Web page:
The purpose of this guideline is to maximise the safety of children and young people who are immunocompromised during the COVID-19 pandemic. It also aims to protect staff from infection and enable services to make the best use of NHS resources. For more detailed information, please refer to the full guideline.
View this summary online at guidelines.co.uk/455325.article
Communicating with patients and minimising risk
- Communicate with patients and their parents or carers, and support their mental wellbeing to help alleviate any anxiety and fear they may have about COVID-19. Signpost to charities, support groups (including NHS Volunteer Responders), UK government guidance on supporting children and young people’s mental health and wellbeing and Royal College of Paediatrics and Child Health resources for parents and carers
- Reassure patients and their parents or carers that COVID-19 usually causes a mild, self-limiting illness in children and young people, even in those who are immunocompromised
- Advise patients and their parents or carers not to avoid their usual appointments unless told to, because it could cause harm to the patient. Tell them about alternative approaches that can be taken to minimise risk
- Tell patients and their parents or carers to contact their specialist team straight away if they think that the patient may have COVID-19 or if they have other medical concerns, to ensure any symptoms, underlying conditions and immunosuppressant medicines are appropriately assessed. If they are unable to contact the team they should contact the NHS 111 online coronavirus service or call NHS 111 and advise about their long-term condition. In an emergency they should first call 999 if the patient is seriously ill
- Safely reduce usual face-to-face contact with alternative approaches, including:
- using telephone, video or email consultations whenever possible
- contacting people via text message, telephone or email
- using electronic prescriptions rather than paper
- using different methods to deliver prescriptions and medicines, for example, pharmacy deliveries, postal services, NHS Volunteer Responders or introducing drive-through pick-up points for medicines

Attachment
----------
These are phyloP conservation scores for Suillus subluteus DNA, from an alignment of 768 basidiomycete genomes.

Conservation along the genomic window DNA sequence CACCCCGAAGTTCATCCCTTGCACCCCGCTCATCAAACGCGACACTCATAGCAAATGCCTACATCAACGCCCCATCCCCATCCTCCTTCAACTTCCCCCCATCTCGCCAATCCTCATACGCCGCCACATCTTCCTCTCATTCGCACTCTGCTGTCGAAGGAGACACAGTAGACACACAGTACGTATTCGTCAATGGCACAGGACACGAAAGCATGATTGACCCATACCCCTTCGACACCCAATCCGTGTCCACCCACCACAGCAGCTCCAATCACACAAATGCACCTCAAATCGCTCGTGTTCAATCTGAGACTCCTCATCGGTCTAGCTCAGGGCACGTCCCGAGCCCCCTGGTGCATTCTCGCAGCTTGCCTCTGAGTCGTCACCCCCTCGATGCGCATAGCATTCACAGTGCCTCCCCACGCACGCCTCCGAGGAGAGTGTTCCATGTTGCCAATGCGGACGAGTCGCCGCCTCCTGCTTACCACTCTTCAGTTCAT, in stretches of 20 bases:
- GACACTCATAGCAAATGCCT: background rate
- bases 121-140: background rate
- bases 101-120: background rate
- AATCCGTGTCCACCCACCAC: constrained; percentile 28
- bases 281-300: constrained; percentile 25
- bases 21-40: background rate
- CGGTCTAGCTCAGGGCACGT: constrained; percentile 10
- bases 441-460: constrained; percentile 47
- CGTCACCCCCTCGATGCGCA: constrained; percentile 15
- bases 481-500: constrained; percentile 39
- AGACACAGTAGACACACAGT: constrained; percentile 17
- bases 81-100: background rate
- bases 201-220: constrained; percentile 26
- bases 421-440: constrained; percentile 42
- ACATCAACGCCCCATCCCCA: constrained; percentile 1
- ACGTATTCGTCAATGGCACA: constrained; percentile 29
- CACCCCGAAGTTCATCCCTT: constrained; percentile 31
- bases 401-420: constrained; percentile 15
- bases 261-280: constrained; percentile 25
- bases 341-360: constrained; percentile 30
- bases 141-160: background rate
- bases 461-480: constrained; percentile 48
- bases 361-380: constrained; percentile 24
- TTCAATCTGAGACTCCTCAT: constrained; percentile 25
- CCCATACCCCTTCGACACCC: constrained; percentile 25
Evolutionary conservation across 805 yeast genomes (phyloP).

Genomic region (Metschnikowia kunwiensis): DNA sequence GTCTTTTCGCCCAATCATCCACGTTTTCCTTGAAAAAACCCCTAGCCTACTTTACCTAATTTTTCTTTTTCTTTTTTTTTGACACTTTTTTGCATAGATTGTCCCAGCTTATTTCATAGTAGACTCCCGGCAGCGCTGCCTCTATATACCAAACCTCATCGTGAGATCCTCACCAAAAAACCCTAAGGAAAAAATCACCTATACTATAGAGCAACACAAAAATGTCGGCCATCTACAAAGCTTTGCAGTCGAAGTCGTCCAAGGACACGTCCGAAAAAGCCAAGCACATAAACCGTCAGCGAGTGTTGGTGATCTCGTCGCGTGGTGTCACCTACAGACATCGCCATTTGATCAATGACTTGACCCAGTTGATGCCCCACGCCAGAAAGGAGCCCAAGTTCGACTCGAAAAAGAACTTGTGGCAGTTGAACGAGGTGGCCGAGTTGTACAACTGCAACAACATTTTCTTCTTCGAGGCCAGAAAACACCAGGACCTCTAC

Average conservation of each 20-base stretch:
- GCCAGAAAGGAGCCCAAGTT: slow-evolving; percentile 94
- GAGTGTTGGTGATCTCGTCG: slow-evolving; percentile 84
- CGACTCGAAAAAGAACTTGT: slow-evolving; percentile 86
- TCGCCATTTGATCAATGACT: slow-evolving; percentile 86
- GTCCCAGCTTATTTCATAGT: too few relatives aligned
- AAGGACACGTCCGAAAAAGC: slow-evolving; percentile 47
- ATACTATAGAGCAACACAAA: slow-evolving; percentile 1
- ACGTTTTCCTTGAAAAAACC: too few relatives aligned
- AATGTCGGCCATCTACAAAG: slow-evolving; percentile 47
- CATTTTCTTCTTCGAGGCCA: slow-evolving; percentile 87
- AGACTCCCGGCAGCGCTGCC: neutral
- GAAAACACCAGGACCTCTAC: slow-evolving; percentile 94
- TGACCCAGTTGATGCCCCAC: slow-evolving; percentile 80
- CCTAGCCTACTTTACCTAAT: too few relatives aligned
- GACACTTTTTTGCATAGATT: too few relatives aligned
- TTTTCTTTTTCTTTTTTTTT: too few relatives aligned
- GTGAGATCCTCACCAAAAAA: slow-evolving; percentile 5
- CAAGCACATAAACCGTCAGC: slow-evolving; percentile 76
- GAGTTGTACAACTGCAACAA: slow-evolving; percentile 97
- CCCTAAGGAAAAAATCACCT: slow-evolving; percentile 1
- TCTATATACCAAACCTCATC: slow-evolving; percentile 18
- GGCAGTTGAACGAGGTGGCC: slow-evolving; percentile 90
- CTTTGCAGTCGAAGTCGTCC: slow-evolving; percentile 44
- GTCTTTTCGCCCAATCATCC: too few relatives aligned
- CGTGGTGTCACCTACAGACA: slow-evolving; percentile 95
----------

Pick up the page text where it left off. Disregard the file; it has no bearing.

- Advise patients and their parents or carers to keep a list of the medicines they take and the conditions they have, as well as a copy of a recent clinic letter, to give to healthcare staff if they need treatment for COVID-19
Managing the underlying condition—patients not known to have COVID-19
- If patients need to have face-to-face appointments:
- ask them to attend with only 1 parent or carer to reduce the risk of contracting or spreading COVID-19
- advise parents not to bring their other children if possible
- ask them to avoid using public transport if possible
- advise them, their parent or carer to tell the team about any symptoms of COVID-19 before the appointment. If needed, triage the patient’s care as appropriate (cancel or rearrange the appointment, or ask them to attend and treat as suspected COVID-19)
- think about alternative face-to-face approaches, such as carrying out home visits if resources allow and follow UK government guidance for infection prevention and control
- Minimise time in the waiting area by:
- careful scheduling
- encouraging patients not to arrive early
- texting or phoning patients when you are ready to see them, so that they can wait outside, for example, in their car
- providing a ‘clean route’ through the healthcare setting
- delivering treatment promptly (such as having phlebotomy services or immunisations ready)
- dispensing prescriptions rapidly
- Tell patients and their parents or carers to continue with their usual treatment and monitoring plans at home and remind them of usual safety-netting advice for their condition
- When deciding whether to start medicines that affect the immune system, discuss the risks and benefits with the patient and their parents or carers. Take into account the following in the context of COVID-19: